Yeshiva Kol Torah on Bayswater Boulevard in Inwood celebrated its first year serving the Five Towns and Far Rockaway.
It is said to offer dynamic rabbis in “an energetic atmosphere,” while retaining its pragmatism through its theological roots.
Rabbi Dovid Opoczynski, the yeshiva’s principal and ninth grade rabbi, along with Rabbi Boruch Wasser, spoke with Herald to discuss Yeshiva Kol Torah’s success and its future.
“The basic mission statement of the school is to produce well-rounded educated students, both in Judaic and secular studies,” Wasser said. “Our students will have a passion and love for learning and religious observance. They will be prepared to take on the world when they graduate and be ready to continue their religious studies or in secular studies.”
He added that there is a need for a school of this nature within the community, saying that a portion of the local Orthodox Jewish community contacted the rabbis about creating such a school. “It was unanimous that there was a definite need for another school, and if it was done right the school had a tremendous chance of being successful,” Wasser said.
The school’s values would not be watered down, Opoczynski said. “We’re not looking to settle and lower the standards to meet the boys at their level,” he said. “We would like to figure out how to raise the boys up to the standards that we would like them to be at. We feel that when you make the material easier, so too the boys feel successful, [but] they know they’re being seen as being brought down to their level.” He stressed the warmth and compassion of such a close-knit environment of 19 students. “We build a relationship with the kids, and we tell them how much we believe in them when we push them to succeed to our level,” Opoczynski said.
The school day runs from 7:40 a.m. to 8:15 p.m. on Monday, Tuesday and Thursday with dinner from 6:30 to 7:15 p.m. On Wednesday the school day ends at 6:30 p.m. Friday is a school day with dismissal for Shabbos. Most hours are dedicated to Jewish studies and prayer. Roughly four hours are provided for general studies in math, the sciences, history and electives.
Opoczynski stressed the notion of true accomplishment by raising the standards. Wasser complemented his mantra by saying, “We’re trying to build these boys into the greatest characters they can be morally, ethically, religiously and educationally.”
They plan to have freshmen and sophomore classes for the next school year. The rabbis also aim to include a full high school curriculum including Advanced Placement courses for juniors and seniors. More staff will be hired to increase course offering, “to push [the boys] to their max,” Wasser said. There are plans to host advanced or honor studies for the Judaic courses and the secular courses. A foreign language class will also be included to meet the state Regents requirements.
“We had in our first year about 40 applicants,” Wasser said. “Our second year, we just had about 60 applicants. We took a little less than half — about 25 students. We ended up with 19 enrolls.” To supplement the existing space for the expanding school, trailers will be used during the coming school year.
To earn admission to Yeshiva Kol Torah potential students are given an entrance exam, a general studies test including an interview, and an oral Judaic studies test. If the boy meets the criteria and the rabbis think the student would benefit from the education then they are admitted.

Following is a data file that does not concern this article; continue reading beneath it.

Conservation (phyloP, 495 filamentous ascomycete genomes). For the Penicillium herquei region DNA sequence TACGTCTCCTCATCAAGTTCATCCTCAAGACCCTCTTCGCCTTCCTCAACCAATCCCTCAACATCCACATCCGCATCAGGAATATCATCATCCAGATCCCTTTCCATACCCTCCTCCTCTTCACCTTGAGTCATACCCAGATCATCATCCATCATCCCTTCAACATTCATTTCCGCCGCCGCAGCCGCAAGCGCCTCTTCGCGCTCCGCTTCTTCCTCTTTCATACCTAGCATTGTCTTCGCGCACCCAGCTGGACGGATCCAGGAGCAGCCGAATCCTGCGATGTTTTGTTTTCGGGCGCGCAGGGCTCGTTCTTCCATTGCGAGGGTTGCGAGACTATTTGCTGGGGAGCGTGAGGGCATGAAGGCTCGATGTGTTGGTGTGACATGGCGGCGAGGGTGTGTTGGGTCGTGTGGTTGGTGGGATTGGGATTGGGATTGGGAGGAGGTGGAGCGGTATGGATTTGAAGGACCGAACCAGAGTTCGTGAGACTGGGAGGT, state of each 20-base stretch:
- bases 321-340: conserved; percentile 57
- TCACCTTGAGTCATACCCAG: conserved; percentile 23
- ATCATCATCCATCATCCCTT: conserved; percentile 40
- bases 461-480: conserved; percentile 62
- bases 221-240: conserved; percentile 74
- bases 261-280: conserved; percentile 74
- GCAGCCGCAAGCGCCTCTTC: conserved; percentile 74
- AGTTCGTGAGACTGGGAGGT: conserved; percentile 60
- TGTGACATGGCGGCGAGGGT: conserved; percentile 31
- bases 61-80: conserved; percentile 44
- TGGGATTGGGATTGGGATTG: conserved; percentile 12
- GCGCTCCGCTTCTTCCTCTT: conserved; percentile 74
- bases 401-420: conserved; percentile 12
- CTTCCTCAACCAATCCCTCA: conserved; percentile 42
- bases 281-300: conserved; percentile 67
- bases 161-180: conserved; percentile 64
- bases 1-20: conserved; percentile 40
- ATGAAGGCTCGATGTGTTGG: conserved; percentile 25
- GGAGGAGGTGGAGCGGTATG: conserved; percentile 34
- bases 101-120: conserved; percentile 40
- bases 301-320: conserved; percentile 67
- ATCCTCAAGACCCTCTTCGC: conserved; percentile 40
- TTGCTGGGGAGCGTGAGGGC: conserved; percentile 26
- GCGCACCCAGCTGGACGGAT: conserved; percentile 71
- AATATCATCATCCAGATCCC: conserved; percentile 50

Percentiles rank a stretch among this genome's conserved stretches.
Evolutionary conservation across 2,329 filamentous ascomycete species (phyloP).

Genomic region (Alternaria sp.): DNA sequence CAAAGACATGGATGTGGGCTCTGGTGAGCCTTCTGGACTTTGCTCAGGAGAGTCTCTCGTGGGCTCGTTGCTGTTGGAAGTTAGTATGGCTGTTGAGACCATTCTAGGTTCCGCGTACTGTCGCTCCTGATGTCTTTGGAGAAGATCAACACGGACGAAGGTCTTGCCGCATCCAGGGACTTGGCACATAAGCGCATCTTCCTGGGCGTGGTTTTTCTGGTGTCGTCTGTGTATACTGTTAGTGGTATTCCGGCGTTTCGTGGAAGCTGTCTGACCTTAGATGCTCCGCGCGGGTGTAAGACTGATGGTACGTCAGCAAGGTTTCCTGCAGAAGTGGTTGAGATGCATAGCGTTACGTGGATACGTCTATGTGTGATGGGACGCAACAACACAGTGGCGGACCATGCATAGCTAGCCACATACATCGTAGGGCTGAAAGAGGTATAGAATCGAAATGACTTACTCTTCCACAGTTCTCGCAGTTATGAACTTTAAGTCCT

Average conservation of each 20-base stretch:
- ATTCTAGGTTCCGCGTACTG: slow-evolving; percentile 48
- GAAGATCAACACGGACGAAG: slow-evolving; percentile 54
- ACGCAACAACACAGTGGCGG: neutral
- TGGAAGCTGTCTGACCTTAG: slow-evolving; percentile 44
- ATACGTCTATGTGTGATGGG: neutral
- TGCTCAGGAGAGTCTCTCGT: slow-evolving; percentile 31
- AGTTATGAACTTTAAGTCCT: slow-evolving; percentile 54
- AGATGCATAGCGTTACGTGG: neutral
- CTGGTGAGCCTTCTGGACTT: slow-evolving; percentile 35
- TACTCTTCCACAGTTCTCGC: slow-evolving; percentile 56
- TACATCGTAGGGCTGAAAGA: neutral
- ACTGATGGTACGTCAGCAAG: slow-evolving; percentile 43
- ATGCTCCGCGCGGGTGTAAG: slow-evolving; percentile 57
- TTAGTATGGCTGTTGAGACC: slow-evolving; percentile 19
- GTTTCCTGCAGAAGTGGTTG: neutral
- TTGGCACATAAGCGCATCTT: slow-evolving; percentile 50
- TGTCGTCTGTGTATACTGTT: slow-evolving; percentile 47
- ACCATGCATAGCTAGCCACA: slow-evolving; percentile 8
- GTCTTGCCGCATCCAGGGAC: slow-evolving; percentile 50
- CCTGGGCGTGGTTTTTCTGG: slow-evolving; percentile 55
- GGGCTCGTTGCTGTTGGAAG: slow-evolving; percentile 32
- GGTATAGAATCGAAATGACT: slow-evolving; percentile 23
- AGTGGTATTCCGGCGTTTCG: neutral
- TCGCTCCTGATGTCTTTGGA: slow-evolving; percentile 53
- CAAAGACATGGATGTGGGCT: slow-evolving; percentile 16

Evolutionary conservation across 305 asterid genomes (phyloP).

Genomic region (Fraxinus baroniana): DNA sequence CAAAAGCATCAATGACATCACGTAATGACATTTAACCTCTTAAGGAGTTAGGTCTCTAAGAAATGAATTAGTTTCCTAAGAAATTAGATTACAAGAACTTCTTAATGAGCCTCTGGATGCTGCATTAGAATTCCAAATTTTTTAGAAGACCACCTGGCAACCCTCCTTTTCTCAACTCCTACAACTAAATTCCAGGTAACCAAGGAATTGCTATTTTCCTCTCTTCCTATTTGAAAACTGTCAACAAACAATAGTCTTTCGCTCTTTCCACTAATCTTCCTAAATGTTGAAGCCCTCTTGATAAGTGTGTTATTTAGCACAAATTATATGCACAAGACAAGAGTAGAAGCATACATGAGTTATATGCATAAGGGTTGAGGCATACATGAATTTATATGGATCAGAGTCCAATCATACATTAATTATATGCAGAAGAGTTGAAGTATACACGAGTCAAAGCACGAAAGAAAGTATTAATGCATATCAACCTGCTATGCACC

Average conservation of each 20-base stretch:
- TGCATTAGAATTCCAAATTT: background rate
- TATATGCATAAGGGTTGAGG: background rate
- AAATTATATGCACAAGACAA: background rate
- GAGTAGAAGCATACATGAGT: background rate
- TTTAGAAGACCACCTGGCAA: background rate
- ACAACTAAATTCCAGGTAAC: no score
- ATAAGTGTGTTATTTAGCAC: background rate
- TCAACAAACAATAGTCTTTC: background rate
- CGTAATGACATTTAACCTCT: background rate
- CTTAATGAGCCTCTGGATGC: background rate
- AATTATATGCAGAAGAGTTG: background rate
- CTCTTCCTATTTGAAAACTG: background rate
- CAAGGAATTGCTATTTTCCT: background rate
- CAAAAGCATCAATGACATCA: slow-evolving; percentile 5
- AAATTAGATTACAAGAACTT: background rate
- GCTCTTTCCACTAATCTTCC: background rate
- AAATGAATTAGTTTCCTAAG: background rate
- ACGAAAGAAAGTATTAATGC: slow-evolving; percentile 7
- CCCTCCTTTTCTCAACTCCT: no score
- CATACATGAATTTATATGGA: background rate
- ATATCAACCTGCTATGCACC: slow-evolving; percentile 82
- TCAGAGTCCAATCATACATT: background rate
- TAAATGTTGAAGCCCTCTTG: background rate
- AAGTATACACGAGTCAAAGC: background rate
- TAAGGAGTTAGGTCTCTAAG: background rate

“We’re trying to create high academic standards, high moral standards, religious standards that the parents wanted and were looking for,” Wasser said, “that’s how we ended up with the quality of students we have.”
The school also endeavors to use student-based initiatives. “Project Disconnect” has students going off all internet-connected devices. The boys are then rewarded with trips and restaurant dinners, to name a few incentives.
“We don’t feel that students will excel academically if they’re on all their social media and devices,” Opoczynski said. “So it really separates the type of boy and family that we’re looking to service.”
Physical activity remains an integral part of the school day. The yeshiva has an intramural league that it is looking to expand and possibly engage with other schools. “We feel it’s crucial that the boys have these outlets,” Wasser said. “The league is a tremendous way to build pride in the school to build themselves, especially [the] way we feel technology is so damaging to students, and it’s so pervasive.”
Money is not an obstacle to admission with more than half the students on scholarships. The community has been the driving force for the program’s success. “We don’t turn anyone down for financial reasons,” Wasser said. “We purely take them based on their acceptance standards.”
Wasser said the goal is for the students to “uphold themselves in the appropriate manner, to treat others in an appropriate manner,” and “to be something which people look at” and say “that’s the way [a] person should act.”
Opoczynski said, “We give them a great time and they really appreciate that, and there’s a very, very strong sense of brother and camaraderie over there. Everyone’s proud to belong to the school. There’s a certain pride and it’s expanded to the community.”
“Even our success in year one was from the fact that every boy from top to bottom was excited and happy to be part of the school,” Wasser said. “They would leave school wanting to come back the next day and come back happy.”